Seven games – 3 wins, 4 draws.
No, I haven’t got that the wrong way round.
That was how Sunderland started in the third division in 1987-88. Brentford and Doncaster had been beaten away and Mansfield were thrashed 4-1 at home. It wasn’t a bad start, but nor was it wholly convincing. Game 8 saw us lose to Brighton and game 9 was a dire 2-0 defeat at home to Chester, which left us 12th in the table.
We all know what happened next. Six straight wins took us to the top of the table and, bar a blip in March, we stayed there till the end.
We don’t know what’s going to happen this season but experience from the past should provide reassurance that a steady unbeaten start is a cause for quiet satisfaction, not something to worry about unduly.
There are issues to address. We are conceding too many goals, particularly from set pieces, and are not taking control of games from the start. I’m not sure Jack Ross knows his best eleven yet and not all of the combinations he has tried, particularly in midfield, seem to work.
However, the positives easily outweigh the negatives.
The squad’s resilience in the face of going behind is a refreshing change from the previous few years: this is a team with a winning mentality. Players like Gooch, Maja and Oviedo are unplayable at this level when they’re on top form. And we’ve yet to see the best of the likes of Wyke, Sinclair and Flanagan.
I feel confident that we will at least make the play-offs this season and much could hinge on what happens during the January window. The key signings in 1987-88 were Marco Gabbiadini, who made his debut in that game against Chester, and Colin Pascoe, who arrived in the second half of the season and helped with the final push for the championship.
Sunderland may well look an attractive destination for ambitious League One and Championship players, who would like a championship medal and want to experience the exuberant atmosphere of a club on the up. The club should be aiming for a good window to propel us back into the Championship.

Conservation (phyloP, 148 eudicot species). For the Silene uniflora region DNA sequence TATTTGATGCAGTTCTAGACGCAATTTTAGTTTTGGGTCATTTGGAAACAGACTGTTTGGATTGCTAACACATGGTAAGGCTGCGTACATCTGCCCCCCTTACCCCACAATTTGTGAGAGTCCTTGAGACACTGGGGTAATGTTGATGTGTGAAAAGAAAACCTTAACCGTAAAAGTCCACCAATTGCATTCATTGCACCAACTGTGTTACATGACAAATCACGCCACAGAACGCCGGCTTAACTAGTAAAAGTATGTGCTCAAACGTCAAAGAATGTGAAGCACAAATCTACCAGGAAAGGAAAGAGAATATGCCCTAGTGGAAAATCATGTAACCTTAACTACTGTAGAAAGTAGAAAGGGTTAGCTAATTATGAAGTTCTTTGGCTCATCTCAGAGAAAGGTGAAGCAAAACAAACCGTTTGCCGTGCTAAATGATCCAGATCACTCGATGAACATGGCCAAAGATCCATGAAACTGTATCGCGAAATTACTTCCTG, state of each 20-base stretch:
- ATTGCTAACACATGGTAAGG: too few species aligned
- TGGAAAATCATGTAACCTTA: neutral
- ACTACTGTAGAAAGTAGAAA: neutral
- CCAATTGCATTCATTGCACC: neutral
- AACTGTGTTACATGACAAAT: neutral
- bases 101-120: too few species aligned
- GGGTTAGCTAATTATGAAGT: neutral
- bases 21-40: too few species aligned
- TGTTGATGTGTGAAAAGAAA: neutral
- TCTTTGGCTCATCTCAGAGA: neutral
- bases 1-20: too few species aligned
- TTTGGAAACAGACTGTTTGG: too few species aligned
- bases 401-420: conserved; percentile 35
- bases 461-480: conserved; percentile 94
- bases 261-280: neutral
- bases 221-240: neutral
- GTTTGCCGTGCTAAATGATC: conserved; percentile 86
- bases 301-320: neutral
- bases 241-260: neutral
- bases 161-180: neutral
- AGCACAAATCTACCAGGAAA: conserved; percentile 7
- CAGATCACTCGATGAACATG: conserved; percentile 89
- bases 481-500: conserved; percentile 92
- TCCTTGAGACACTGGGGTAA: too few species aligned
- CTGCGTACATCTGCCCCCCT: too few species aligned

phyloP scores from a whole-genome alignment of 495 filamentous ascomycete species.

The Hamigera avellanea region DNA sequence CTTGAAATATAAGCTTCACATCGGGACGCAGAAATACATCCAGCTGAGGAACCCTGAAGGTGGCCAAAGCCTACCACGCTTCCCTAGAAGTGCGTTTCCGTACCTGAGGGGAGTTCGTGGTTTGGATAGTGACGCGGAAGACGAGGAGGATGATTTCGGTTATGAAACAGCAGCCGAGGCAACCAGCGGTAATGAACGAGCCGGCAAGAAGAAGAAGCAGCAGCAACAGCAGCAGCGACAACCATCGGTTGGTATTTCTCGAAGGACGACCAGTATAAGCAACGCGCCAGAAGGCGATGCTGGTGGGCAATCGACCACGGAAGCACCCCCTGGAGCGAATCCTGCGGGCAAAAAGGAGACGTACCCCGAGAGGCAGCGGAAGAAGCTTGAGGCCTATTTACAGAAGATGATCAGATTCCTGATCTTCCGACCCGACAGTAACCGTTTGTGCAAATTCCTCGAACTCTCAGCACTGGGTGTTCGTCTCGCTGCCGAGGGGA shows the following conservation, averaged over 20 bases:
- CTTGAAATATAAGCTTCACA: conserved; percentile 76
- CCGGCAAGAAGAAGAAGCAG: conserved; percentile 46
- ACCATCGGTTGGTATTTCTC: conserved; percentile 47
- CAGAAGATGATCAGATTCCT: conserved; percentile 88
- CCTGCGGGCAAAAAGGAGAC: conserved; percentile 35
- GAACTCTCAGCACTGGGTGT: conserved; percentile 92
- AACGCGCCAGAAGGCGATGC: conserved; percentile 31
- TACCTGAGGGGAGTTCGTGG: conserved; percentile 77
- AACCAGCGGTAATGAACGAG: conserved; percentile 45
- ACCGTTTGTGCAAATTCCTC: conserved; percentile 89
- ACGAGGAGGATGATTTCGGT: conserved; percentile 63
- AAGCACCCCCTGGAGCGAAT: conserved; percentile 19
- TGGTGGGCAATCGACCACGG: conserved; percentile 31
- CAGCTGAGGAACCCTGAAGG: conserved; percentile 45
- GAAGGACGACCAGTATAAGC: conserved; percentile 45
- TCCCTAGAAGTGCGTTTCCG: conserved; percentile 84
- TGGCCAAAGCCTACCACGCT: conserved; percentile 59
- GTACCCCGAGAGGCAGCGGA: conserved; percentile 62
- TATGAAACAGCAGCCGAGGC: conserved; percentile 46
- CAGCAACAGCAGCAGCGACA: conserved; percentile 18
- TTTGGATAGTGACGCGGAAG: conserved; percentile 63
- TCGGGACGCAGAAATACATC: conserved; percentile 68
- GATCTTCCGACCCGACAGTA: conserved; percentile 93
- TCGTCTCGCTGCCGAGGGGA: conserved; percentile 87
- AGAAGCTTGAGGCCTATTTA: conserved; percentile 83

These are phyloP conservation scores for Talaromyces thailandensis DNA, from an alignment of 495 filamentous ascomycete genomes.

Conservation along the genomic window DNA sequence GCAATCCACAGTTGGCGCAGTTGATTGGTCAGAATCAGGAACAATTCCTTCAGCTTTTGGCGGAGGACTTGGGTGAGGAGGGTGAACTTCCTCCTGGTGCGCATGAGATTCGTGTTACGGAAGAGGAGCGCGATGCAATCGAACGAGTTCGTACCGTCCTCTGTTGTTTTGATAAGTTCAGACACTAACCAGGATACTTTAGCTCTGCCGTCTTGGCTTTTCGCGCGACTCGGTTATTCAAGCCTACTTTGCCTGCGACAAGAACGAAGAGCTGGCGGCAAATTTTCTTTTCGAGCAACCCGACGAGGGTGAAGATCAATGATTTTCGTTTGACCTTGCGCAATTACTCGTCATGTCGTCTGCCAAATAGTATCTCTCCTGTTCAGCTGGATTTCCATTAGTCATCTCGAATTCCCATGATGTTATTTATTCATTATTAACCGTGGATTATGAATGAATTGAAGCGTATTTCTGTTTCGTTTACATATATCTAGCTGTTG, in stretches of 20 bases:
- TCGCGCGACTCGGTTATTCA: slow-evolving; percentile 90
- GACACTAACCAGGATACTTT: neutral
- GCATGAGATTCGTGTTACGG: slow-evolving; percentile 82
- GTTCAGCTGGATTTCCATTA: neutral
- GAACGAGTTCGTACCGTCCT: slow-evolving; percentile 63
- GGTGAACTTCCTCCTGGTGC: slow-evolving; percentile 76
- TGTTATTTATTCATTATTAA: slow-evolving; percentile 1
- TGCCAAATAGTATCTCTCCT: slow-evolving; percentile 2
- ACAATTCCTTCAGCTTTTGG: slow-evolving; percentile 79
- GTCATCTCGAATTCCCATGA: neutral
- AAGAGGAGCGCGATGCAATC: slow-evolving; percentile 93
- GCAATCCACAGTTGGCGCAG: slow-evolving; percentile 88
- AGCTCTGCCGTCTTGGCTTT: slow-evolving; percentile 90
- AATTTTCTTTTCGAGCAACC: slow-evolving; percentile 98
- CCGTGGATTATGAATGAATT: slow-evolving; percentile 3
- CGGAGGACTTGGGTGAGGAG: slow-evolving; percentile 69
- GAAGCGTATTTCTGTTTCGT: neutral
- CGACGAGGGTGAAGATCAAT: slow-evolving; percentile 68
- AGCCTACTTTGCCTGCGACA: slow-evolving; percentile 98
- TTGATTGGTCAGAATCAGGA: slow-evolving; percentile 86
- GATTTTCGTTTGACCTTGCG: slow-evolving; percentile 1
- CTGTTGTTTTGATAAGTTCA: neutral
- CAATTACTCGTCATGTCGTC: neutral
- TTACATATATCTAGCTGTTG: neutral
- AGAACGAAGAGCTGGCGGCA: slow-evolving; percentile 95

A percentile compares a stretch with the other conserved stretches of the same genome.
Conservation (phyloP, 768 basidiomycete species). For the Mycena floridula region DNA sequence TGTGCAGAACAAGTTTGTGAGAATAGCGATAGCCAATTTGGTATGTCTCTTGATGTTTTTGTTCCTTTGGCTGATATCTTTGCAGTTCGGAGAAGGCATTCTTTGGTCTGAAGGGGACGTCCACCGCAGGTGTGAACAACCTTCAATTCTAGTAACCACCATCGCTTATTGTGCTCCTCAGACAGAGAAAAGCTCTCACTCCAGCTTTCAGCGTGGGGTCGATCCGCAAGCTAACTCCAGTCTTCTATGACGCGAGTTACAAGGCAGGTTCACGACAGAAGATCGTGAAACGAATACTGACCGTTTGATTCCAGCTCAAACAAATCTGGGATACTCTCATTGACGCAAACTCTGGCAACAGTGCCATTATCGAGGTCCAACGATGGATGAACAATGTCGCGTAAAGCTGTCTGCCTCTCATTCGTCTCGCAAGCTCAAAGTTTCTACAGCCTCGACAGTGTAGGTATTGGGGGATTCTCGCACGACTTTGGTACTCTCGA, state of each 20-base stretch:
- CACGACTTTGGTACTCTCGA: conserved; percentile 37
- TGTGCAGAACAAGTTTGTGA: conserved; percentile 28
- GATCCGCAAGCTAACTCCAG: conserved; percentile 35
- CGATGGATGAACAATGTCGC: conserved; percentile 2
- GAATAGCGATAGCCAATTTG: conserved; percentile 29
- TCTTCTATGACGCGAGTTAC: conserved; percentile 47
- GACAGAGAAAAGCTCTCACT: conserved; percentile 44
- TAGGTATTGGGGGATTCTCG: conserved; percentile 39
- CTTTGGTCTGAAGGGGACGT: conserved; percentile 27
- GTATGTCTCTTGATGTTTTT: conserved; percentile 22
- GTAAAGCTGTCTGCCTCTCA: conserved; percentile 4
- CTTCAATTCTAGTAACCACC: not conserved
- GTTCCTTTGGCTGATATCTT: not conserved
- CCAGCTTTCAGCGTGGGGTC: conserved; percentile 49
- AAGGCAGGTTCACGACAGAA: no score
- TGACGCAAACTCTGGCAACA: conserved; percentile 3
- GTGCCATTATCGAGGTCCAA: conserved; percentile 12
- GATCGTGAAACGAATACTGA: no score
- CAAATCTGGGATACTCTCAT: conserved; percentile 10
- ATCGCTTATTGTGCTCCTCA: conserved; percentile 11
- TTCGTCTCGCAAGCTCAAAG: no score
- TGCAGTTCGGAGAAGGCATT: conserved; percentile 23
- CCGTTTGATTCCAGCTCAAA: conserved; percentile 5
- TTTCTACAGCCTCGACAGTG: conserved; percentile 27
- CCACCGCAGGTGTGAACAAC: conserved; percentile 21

The question in my mind is, what happens then?
Can the Donald/Methven business model succeed at a higher level?
I think it can in the Championship. Signing young, hungry players, eager to progress, combined with a tactically astute and equally ambitious manager in Jack Ross, could see us challenge for promotion back to the Premier League.
However, I fear that a different model is required for sustainable success in the Premier League. Juan Sartori is perhaps the answer, helping to channel South American talent into the club, but we have seen the risks in bringing in overseas players at bargain prices. Such signings often fail – indeed, we still have the dregs of the last regime hanging around, showing us with their Instagram posts how they are spending our money on their holidays.
Is there a way of combining good young British talent with foreign players with the right attitude, without breaking the bank?
If there isn’t, British football is broken and I’d rather watch League One endeavour than over-paid posturing in the Premier League from players who are nowhere near as good as they think they are.